What is your favourite title of an art work? Ceremonial Hat For Eating Bouillabaisse (1936) by Eileen Agar, of course!
What images keep you company in the space where you work? Old black and white Eastern European movie posters, Russian Vogue, Slovakian Elle, pictures of women tennis players, bizarre hats, hairdos, ladies, dandies and dogs, stills from John Cassavetes’ films, cigarette advertisements and reproductions of works by Asger Jorn, Jakub Julian Ziółkowski, Cindy Sherman, Katharina Wulff, Ulrike Ottinger and Francis Picabia.
What was the first piece of art that really mattered to you? Reproductions of Dutch paintings by Jan Steen or Dirck van Baburen used to frighten me so much! They were popular in the 1980s, and could be found in every Polish apartment.
If you could live with only one piece of art what would it be? I just visited Leon Chwistek’s exhibition ‘Aquarelles’ at the Fine Arts Society Gallery in Krakow; I could live with each one of them. What a charming, modest show.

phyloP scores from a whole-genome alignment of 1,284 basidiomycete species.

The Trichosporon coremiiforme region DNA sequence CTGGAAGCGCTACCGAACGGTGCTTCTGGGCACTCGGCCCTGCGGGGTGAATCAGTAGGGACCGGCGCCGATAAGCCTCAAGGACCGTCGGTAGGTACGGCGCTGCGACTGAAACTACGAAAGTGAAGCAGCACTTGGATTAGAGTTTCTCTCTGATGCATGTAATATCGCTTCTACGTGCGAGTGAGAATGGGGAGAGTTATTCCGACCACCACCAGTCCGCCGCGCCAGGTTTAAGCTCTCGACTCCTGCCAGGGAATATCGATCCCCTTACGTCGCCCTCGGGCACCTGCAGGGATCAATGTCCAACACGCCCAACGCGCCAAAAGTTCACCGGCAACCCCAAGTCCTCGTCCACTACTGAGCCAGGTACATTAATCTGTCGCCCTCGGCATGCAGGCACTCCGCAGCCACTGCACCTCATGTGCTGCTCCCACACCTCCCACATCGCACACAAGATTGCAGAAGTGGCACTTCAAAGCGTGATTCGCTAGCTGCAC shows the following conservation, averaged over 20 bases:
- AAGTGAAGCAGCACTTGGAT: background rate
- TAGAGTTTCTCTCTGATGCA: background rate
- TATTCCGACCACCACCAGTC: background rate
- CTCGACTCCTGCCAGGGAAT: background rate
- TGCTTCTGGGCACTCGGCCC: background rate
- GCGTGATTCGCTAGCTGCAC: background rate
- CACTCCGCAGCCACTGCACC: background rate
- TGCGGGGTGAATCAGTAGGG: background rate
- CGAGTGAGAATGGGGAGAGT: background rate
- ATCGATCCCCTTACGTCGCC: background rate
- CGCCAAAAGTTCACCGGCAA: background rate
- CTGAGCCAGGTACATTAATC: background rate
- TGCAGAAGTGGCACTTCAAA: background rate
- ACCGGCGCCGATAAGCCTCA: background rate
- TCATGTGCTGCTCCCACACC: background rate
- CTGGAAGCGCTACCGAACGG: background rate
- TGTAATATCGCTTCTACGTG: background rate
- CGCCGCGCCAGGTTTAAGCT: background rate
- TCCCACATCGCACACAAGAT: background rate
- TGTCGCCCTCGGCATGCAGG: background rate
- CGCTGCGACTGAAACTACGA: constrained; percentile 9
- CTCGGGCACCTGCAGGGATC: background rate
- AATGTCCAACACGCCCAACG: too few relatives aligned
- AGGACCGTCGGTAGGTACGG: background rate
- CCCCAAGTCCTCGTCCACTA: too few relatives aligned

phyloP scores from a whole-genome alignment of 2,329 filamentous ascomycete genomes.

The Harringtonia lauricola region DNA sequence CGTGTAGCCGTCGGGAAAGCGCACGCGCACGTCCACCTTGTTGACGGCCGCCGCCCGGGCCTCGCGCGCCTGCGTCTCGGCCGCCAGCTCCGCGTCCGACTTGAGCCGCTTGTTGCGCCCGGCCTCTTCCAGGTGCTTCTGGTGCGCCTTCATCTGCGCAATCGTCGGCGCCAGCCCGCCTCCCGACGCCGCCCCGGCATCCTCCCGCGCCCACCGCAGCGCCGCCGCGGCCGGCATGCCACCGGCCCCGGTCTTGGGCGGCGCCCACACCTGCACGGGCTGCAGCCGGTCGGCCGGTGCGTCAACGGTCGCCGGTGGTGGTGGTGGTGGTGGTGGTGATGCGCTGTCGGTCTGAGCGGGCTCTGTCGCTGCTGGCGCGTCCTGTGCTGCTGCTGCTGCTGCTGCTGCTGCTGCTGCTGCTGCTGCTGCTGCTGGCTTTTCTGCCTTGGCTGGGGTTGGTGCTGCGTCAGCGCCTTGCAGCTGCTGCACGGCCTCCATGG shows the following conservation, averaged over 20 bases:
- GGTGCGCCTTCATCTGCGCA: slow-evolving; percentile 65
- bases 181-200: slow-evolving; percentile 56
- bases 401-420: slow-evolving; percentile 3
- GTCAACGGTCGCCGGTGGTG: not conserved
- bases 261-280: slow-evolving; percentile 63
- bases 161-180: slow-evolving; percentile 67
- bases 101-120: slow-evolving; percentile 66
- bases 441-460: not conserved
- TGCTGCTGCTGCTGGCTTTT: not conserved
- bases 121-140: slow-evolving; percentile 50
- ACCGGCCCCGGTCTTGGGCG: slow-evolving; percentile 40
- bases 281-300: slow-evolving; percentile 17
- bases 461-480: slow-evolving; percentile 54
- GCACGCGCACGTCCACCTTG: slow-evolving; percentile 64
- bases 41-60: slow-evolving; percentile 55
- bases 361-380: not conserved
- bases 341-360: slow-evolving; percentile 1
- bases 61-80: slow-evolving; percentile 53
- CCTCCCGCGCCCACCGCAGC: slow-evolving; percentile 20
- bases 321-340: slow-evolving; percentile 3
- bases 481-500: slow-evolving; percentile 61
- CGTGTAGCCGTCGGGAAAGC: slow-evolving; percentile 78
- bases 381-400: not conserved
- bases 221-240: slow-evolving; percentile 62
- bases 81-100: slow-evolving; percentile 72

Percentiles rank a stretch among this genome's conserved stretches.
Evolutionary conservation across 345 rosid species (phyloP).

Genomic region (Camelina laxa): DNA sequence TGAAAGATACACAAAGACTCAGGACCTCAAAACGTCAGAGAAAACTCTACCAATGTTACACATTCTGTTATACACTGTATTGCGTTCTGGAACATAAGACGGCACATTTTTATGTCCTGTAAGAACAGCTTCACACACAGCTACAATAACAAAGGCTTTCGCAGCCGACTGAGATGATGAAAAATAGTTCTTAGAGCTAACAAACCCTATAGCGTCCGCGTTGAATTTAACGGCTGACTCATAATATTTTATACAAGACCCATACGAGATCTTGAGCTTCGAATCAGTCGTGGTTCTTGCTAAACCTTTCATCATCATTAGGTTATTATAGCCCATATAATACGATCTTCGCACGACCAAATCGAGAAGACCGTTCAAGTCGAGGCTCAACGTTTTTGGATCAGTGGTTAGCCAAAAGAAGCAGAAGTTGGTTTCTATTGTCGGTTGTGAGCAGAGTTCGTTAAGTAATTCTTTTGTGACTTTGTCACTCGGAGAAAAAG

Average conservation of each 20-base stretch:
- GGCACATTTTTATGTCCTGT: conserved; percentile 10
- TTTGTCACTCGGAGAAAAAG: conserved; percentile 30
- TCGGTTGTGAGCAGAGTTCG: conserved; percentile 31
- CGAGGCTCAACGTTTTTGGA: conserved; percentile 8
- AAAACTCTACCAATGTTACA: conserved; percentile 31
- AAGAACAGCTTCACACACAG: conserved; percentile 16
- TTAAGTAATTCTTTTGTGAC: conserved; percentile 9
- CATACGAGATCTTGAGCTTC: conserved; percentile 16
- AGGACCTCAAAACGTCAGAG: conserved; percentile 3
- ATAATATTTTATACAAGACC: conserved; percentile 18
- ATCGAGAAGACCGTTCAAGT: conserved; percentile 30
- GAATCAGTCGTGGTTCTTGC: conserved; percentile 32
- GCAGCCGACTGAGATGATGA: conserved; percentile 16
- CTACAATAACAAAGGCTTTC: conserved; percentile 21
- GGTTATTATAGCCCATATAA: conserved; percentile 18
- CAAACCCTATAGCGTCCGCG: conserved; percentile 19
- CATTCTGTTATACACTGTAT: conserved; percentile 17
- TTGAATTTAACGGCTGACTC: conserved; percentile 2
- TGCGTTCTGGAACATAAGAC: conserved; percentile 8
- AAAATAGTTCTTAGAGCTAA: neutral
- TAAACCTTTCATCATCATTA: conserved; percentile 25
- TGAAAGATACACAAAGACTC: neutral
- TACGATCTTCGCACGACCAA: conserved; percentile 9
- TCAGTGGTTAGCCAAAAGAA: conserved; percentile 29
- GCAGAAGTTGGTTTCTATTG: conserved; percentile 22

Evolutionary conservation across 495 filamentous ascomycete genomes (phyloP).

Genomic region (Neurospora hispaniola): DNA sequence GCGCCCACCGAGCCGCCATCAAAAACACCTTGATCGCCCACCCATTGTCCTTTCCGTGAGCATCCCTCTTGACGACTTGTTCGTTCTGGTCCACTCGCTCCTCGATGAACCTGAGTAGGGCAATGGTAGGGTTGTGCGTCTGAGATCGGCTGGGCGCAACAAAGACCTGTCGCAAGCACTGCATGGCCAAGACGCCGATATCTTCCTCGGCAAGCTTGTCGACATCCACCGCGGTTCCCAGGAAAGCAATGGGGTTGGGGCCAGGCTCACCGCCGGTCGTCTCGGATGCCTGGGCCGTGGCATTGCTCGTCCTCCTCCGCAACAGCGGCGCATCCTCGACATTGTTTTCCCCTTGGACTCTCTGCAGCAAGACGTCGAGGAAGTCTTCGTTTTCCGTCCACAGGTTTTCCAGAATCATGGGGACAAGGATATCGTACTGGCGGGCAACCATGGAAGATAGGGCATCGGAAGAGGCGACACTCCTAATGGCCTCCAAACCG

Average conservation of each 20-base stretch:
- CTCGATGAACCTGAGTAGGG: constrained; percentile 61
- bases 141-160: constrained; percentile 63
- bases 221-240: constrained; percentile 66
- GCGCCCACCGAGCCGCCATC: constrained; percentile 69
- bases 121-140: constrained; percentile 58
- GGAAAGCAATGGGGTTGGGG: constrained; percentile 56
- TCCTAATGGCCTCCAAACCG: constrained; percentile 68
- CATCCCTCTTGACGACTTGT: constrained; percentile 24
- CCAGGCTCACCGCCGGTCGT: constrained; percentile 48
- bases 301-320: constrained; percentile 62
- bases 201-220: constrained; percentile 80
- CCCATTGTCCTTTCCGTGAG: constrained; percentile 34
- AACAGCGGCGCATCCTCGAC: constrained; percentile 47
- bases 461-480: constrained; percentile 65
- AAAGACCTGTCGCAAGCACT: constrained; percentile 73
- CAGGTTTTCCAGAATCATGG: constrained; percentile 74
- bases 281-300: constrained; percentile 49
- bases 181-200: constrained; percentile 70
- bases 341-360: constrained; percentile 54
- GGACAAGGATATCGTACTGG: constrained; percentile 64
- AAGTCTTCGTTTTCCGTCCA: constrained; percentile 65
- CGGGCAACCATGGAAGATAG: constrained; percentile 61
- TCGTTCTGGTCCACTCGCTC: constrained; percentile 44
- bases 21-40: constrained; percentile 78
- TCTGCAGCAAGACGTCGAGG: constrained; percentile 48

What do you wish you knew? How to speak French.
What should change? Aggression.
What should stay the same? Folk art.
What could you imagine doing if you didn’t do what you do? Being a Social Realist sculptor.
What music are you listening to? Whatever Matthias Schaufler recommends.
What are you reading? Viva, Piktogram and the Süddeutsche Zeitung.
What do you like the look of? Ceramics.
Paulina Olowska is an artist who lives in Raba Nizna, Poland and New York, USA. She selected works for ‘Head-Wig (Portrait of an exhibition)’, currently on show at Camden Arts Centre, London, UK, and her work is included in ‘Moby Dick’ at the CCA Wattis Institute for Contemporary Arts, San Francsico, USA; ‘Modernologies’, Museu d’Art Contemporani de Barcelona, Spain; and ‘Paulina Olowska, Stephen G. Rhodes and Catherine Sullivan’ at Metro Pictures, New York, USA. In 2010 she will have shows in the UK at Tramway, Glasgow, and, in collaboration with Bonnie Camplin, at Cabinet, London.